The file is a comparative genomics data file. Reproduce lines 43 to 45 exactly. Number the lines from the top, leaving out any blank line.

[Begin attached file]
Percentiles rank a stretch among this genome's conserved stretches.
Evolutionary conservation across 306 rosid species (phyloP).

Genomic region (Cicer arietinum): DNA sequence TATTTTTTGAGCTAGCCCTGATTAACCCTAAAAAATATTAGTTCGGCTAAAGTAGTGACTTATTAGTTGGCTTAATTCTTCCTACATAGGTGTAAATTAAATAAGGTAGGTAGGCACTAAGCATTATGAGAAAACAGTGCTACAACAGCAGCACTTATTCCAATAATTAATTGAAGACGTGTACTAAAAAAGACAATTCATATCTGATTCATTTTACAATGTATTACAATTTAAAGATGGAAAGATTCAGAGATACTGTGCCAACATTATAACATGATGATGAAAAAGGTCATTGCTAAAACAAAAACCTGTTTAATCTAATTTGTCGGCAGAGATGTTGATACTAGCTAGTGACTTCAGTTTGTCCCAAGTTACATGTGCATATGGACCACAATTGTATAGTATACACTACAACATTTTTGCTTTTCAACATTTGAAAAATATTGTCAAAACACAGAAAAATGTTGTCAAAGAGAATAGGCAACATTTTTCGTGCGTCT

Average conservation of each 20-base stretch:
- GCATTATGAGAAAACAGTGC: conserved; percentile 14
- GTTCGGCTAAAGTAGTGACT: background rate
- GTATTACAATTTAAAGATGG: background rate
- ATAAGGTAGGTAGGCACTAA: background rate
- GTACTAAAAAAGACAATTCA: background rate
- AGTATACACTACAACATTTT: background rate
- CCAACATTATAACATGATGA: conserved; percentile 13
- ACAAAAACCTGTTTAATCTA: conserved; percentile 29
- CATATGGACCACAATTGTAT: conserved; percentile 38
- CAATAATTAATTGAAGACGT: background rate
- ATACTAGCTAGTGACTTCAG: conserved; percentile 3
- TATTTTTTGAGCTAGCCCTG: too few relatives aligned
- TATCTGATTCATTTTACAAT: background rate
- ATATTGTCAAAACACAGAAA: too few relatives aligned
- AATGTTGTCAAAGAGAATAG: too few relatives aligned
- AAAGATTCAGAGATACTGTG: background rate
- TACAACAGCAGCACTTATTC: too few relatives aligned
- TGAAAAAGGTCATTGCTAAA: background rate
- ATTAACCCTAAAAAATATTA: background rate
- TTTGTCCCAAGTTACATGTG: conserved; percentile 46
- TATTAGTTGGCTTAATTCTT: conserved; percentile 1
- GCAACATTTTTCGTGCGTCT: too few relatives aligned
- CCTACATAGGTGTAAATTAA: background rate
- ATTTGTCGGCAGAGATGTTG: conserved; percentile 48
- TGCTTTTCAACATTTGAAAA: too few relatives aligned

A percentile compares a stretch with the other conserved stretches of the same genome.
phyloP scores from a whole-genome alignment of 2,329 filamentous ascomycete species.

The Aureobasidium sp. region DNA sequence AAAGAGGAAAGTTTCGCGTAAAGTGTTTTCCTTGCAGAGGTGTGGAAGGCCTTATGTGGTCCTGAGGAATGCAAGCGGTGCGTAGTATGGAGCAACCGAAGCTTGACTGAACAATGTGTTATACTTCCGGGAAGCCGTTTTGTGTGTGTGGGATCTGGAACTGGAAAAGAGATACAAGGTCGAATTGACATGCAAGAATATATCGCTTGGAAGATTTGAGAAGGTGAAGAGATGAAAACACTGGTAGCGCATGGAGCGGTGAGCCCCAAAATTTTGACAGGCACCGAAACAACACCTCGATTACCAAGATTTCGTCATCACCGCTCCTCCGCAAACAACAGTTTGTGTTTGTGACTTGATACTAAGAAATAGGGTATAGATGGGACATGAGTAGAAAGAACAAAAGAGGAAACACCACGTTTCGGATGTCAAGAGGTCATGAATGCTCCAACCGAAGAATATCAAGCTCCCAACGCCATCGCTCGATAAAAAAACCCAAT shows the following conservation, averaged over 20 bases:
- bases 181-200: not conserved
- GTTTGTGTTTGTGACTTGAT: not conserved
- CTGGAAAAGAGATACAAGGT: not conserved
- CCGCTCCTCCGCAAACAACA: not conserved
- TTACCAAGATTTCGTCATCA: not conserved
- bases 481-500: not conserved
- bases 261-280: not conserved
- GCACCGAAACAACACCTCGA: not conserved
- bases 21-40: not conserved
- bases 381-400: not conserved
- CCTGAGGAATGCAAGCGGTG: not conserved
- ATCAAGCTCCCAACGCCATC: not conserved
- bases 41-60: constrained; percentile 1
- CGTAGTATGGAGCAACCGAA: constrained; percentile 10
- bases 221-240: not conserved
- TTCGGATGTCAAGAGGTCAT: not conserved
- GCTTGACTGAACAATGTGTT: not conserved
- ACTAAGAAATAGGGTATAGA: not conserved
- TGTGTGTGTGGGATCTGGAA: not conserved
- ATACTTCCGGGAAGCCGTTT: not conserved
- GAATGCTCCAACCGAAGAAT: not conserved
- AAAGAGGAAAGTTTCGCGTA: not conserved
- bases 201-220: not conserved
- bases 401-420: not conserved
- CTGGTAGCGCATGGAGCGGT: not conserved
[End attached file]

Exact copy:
- CCTGAGGAATGCAAGCGGTG: not conserved
- ATCAAGCTCCCAACGCCATC: not conserved
- bases 41-60: constrained; percentile 1